Australia’s investment environment has gone seriously wrong

08 June 2023

This opinion article by Business Council chief economist Stephen Walters was published in The Australian Financial Review on Thursday, 8 June 2023 

Wednesday's National Accounts confirmed that Australia’s investment drought is not over. Capital spending by private businesses did rise in the first quarter, but only after a lengthy period of decline. Investment remains at around a 30-year low as a share of the economy.

Our farmers may disagree but, as droughts go, this is about as bad as it gets. Mining investment has dropped over 60 per cent since the 2012 peak, despite recent high commodity prices, but investment outside mining is weak too. As former Treasury Secretary Ken Henry says, business investment usually is this anaemic only during recessions.

We should remember that business investment matters to everyone, not just the firms involved. Prudent investment boosts the economy’s capital stock, allowing more to be produced for less, including higher quality goods. It’s also a key driver of productivity which, last decade, was the weakest in 60 years.

Workers should care because sustainable wages growth depends on generating faster productivity growth, supported by investment. The Productivity Commission found that since Federation, almost all wage gains have come from productivity growth. This means higher living standards for all Australians and more tax revenue for governments, too.

Something has gone seriously wrong, given the external environment has been providing tailwinds. For example, the terms of trade were the highest on record and the cost of finance, until recently, was low. And rates of utilisation of firms’ existing plant and equipment are at record highs. This normally is a trigger to expand capacity.

One interpretation is that, for all our obvious advantages, including our world class rocks underground, Australia has become a more difficult and expensive place to invest. Our tax system already was uncompetitive, particularly for larger companies, yet taxes on business are rising.

Also, the increased pace of policy change breeds uncertainty, as does unpredictability of decisions. This is exacerbated by the tendency to dismiss isolated impacts of policy decisions, which opens the door to a host of policies with seemingly small impacts on their own. This ignores, though, the cumulative impact, which can be substantial.

Also, there have been heavy-handed interventions in workplace relations, energy and elsewhere and the imposition of even more rigorous approval hurdles to clear. There also have been changes that greatly increase the costly and time-consuming reporting burden for businesses.

This heavy load in the nation’s investment saddle bags comes at a time when other countries, including the US with its massive Inflation Reduction Act (the IRA) subsidies, are making it easier and cheaper to invest. Canada and countries in Europe and the Middle East are doing the same. No wonder investment here as a share of the economy is sliding.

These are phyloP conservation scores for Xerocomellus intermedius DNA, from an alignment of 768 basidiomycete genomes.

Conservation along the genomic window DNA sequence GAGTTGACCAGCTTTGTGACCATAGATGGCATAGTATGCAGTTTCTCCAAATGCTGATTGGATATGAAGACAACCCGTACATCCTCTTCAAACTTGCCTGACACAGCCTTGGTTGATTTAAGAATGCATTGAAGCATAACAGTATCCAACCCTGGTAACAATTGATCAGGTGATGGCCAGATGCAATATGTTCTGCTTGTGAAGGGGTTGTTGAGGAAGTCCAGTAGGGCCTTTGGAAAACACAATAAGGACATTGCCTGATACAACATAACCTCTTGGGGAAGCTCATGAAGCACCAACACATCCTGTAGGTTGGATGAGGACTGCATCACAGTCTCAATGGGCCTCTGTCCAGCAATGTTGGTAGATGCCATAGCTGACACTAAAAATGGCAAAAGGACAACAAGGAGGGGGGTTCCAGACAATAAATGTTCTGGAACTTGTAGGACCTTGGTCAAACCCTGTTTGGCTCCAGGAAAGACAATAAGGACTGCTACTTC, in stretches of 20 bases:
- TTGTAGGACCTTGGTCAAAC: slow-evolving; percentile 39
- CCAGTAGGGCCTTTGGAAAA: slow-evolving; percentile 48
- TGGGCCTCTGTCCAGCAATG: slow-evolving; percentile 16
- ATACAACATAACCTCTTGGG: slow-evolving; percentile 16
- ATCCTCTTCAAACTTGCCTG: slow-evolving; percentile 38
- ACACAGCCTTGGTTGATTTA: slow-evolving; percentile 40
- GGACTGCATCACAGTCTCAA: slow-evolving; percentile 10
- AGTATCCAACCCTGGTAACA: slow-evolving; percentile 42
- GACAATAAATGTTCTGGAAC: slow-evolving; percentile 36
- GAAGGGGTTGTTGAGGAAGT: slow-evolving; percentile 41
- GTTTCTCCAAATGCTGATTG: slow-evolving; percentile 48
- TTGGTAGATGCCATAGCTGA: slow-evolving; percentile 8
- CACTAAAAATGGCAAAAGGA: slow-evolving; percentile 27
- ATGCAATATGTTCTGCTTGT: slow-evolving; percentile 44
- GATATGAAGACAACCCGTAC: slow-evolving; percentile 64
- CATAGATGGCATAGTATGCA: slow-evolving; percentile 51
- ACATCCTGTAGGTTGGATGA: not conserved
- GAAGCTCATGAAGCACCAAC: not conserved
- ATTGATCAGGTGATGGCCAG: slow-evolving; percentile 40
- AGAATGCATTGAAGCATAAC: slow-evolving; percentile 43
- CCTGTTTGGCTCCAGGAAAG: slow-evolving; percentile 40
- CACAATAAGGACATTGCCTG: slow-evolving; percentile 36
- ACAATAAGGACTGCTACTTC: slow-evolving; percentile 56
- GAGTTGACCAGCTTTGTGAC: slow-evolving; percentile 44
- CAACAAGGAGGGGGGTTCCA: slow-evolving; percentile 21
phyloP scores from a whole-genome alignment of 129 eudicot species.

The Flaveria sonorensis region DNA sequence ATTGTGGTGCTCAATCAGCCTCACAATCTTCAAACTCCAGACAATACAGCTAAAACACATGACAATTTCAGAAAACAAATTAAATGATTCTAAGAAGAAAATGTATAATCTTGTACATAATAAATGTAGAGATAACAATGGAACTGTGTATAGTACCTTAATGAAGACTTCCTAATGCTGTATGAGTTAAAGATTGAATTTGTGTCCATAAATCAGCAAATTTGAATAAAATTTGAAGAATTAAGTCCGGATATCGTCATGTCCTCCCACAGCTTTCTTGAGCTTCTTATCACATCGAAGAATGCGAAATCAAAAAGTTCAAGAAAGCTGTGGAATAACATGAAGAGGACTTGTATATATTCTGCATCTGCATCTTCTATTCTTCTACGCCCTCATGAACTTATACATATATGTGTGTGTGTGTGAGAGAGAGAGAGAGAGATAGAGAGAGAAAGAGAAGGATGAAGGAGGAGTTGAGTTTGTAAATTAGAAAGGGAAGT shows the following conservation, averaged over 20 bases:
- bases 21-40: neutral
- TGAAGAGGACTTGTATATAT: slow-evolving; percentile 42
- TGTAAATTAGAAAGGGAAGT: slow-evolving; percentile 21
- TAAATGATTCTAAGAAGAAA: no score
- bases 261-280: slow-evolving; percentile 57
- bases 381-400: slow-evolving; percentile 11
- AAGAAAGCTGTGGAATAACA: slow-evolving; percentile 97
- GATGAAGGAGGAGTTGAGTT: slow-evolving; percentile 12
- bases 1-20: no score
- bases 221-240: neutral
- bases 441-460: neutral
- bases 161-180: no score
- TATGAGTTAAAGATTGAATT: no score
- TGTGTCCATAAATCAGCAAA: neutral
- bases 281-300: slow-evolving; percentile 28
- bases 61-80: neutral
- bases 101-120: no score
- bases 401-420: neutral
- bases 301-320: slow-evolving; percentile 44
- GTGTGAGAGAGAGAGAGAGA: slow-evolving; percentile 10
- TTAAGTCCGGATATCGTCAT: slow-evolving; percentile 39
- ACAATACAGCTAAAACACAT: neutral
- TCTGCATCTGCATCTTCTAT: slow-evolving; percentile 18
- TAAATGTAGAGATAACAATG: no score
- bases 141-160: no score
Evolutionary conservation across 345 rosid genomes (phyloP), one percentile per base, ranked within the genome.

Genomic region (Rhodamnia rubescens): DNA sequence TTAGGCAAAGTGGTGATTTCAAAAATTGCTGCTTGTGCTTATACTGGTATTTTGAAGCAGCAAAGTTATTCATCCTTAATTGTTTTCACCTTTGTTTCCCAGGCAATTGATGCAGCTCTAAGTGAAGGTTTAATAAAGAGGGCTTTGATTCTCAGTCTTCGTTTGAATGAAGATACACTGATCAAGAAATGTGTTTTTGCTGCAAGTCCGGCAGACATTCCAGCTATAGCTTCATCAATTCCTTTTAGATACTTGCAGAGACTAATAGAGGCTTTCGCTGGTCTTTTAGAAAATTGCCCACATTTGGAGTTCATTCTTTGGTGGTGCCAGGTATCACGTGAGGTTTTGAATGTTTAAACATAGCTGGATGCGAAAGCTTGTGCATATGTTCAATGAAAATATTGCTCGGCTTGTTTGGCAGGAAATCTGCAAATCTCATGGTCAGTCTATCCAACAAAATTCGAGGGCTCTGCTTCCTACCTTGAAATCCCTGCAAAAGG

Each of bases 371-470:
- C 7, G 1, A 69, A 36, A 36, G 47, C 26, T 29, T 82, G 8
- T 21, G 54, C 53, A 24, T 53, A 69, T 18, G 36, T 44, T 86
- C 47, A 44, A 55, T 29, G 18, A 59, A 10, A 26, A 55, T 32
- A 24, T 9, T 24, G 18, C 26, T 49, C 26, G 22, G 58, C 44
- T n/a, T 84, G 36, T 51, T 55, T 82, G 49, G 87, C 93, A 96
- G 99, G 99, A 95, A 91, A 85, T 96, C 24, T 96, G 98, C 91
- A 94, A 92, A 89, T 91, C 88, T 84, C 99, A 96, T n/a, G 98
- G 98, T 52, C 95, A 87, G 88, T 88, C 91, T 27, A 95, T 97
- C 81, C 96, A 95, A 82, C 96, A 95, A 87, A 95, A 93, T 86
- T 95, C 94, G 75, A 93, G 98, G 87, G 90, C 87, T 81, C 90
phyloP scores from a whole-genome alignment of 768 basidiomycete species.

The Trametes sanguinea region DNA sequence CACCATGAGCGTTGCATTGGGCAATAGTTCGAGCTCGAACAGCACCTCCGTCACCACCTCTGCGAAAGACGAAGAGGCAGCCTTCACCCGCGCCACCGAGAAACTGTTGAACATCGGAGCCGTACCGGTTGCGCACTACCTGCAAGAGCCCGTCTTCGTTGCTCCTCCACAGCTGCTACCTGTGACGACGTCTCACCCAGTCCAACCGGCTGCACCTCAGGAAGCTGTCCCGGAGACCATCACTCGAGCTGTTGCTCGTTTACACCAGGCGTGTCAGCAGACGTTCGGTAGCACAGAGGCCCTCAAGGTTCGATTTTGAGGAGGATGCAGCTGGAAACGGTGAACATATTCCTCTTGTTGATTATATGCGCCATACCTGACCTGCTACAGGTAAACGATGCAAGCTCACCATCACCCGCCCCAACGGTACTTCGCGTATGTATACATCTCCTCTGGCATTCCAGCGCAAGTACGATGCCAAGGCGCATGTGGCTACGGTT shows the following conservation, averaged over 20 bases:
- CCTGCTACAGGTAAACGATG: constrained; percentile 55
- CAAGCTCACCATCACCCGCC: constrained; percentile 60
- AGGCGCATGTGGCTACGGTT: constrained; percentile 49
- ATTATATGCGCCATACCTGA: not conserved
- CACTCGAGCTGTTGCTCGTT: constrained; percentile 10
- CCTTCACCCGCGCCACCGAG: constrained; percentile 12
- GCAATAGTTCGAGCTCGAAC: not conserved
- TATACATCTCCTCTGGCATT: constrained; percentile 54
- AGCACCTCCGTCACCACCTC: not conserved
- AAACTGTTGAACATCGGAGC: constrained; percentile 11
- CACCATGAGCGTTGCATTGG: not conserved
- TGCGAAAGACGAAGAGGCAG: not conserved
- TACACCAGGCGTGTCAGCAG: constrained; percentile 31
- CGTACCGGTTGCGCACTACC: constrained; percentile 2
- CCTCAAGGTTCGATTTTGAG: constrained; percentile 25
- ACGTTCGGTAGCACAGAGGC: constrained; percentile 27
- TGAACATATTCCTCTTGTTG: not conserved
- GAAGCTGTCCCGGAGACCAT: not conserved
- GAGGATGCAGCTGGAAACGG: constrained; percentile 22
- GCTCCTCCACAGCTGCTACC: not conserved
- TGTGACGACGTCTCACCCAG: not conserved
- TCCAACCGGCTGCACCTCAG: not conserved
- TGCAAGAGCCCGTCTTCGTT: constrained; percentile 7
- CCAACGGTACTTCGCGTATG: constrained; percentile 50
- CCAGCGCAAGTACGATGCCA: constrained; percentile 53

Global capital now is more mobile than ever and is quick to respond to changing incentives. The numbers on this are damning. For the first time in decades, more direct investment capital now leaves Australia than is coming the other way, including from the US. America remains Australia’s largest source of foreign investment, but the sucking sound from the IRA is becoming louder. And that’s just in renewable energy.

So, what can we do to bring an end to our long investment drought? For starters, let’s stop making things worse, like the Victorian government’s recent hammer-blow of higher taxes on successful businesses and aspirational providers of investment capital. Like doctors’ Hippocratic Oath, governments also should commit to first, do not harm.

We cannot compete with the sheer scale of the IRA, which offers investment incentives to the tune of US$400 billion. But we can get the fundamentals here right, like fixing the tax system and speeding up the approvals process. We also could ease the productivity-sapping reporting burden. Time-consuming regulatory activities soak up business resources that would be better used elsewhere.

These changes would encourage, rather than discourage, investment. Similarly, a lower corporate tax rate would help level the playing field for Australian companies. As things stand, three quarters of countries have a lower company tax rate than our 30 per cent. Many Australian companies struggle to tack into this strong anti-competitive headwind.

Realistically, a lower tax rate for larger companies is unlikely any time soon given the persistent structural budget deficit and other fiscal demands. A fruitful alternative, though, would be an investment allowance. The BCA long has advocated for a 20 per cent allowance to make more investment options stack up.

Droughts usually end with a period of flooding rains that rejuvenate the soil and set up the next bountiful phase of growth. Investment serves a similar purpose for an economy. But we can’t forecast an end to Australia’s investment dry patch until key barriers are lowered.

Stephen Walters is the Business Council of Australia's Chief Economist


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